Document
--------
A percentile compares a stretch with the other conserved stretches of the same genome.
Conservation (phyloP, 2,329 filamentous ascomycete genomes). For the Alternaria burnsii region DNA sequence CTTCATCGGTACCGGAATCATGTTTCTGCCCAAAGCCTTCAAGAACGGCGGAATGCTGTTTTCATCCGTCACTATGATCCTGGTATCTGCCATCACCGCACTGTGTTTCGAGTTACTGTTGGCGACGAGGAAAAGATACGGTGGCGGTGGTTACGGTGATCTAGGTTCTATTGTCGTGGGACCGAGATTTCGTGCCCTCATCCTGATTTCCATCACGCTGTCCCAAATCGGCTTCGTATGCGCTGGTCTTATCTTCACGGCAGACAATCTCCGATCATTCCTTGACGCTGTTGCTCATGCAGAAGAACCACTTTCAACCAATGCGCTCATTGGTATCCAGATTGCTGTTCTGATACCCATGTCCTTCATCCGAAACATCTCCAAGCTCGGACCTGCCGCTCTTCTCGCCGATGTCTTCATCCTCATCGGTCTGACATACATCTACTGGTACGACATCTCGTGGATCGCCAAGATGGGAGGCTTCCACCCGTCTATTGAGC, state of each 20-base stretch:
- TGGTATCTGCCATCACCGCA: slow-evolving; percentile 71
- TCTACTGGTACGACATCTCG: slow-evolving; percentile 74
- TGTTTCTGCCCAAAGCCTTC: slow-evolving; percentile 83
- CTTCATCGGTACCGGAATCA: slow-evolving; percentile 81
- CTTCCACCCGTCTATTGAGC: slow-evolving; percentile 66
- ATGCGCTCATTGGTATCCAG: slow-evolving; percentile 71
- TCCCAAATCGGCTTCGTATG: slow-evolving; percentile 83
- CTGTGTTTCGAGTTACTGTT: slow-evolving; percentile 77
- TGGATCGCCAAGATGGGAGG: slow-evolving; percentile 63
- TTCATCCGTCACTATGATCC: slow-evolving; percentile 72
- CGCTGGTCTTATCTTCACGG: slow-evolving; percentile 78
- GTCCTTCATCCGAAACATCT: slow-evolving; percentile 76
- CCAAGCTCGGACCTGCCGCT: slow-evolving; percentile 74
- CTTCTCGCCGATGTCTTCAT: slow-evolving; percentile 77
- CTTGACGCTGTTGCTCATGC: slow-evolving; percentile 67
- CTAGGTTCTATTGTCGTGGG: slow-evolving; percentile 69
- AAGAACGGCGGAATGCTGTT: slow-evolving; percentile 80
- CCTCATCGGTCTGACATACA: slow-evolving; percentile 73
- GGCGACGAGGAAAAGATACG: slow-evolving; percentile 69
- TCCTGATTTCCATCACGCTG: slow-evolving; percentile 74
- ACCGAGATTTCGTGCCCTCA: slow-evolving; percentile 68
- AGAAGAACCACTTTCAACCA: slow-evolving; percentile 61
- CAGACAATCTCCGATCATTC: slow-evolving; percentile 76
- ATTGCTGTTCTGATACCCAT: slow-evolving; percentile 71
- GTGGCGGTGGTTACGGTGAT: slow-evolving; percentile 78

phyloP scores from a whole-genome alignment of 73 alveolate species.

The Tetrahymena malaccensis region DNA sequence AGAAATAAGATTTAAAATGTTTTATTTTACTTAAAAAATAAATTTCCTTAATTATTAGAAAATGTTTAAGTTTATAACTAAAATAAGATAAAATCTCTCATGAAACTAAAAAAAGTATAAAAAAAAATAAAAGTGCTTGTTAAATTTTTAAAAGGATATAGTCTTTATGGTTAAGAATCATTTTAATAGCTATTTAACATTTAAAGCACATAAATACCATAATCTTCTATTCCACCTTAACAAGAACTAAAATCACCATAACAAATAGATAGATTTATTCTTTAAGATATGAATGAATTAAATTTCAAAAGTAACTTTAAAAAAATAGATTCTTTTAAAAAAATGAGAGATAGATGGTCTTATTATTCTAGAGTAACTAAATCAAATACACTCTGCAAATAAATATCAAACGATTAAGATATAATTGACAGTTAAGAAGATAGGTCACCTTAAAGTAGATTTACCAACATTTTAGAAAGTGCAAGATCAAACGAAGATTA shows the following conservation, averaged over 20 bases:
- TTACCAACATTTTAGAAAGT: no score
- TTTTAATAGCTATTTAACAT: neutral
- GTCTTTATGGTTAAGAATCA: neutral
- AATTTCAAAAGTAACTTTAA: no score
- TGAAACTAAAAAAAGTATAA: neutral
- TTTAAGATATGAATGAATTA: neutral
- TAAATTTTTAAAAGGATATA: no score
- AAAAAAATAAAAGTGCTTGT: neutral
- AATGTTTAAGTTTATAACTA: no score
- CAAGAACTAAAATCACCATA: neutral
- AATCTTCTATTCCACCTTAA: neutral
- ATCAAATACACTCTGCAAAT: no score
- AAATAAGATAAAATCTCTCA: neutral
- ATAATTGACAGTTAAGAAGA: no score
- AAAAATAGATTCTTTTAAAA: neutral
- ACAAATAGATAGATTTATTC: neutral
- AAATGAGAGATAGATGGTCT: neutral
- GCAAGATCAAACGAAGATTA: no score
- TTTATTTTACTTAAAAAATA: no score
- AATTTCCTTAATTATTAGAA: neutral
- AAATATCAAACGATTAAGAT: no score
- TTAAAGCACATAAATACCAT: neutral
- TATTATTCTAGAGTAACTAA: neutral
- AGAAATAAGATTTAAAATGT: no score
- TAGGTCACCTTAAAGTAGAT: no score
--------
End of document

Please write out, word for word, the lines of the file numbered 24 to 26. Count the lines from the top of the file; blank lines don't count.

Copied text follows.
- AGAAGAACCACTTTCAACCA: slow-evolving; percentile 61
- CAGACAATCTCCGATCATTC: slow-evolving; percentile 76
- ATTGCTGTTCTGATACCCAT: slow-evolving; percentile 71